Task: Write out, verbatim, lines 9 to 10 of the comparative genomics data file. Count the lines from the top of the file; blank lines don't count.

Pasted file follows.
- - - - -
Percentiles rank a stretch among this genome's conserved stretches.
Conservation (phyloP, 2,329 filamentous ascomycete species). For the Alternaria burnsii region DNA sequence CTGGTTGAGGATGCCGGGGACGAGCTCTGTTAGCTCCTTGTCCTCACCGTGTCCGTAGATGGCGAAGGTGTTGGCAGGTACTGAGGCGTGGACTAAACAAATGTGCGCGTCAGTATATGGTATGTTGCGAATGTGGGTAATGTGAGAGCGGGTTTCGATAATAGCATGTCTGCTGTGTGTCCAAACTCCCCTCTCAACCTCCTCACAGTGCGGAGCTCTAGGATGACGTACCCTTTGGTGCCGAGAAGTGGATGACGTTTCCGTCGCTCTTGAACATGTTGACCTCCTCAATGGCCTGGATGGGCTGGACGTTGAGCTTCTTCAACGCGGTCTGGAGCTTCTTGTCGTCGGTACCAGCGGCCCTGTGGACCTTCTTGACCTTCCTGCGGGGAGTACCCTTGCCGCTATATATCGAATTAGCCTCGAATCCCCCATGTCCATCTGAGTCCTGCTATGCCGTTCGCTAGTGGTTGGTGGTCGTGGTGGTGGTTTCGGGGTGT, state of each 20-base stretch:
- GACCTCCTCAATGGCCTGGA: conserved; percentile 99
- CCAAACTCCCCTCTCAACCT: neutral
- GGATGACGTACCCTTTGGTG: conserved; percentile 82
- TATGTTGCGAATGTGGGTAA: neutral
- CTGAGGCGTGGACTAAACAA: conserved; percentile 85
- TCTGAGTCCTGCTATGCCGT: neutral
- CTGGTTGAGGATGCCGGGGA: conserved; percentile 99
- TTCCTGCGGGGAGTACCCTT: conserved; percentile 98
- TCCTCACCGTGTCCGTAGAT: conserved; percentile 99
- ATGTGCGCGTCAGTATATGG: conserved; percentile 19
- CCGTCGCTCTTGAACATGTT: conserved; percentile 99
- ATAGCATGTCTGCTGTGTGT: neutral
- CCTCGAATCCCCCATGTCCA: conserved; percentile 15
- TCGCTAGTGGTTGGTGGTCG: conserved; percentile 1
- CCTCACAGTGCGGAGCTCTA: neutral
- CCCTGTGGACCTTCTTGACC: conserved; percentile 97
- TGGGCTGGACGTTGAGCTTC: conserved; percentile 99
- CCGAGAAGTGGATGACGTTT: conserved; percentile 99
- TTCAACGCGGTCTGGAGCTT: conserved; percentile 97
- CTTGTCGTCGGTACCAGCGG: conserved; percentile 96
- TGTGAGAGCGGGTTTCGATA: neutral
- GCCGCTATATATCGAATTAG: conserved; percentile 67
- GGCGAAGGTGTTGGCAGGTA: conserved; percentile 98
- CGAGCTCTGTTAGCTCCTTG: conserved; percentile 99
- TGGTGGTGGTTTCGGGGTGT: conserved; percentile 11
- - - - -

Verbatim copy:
- CTGGTTGAGGATGCCGGGGA: conserved; percentile 99
- TTCCTGCGGGGAGTACCCTT: conserved; percentile 98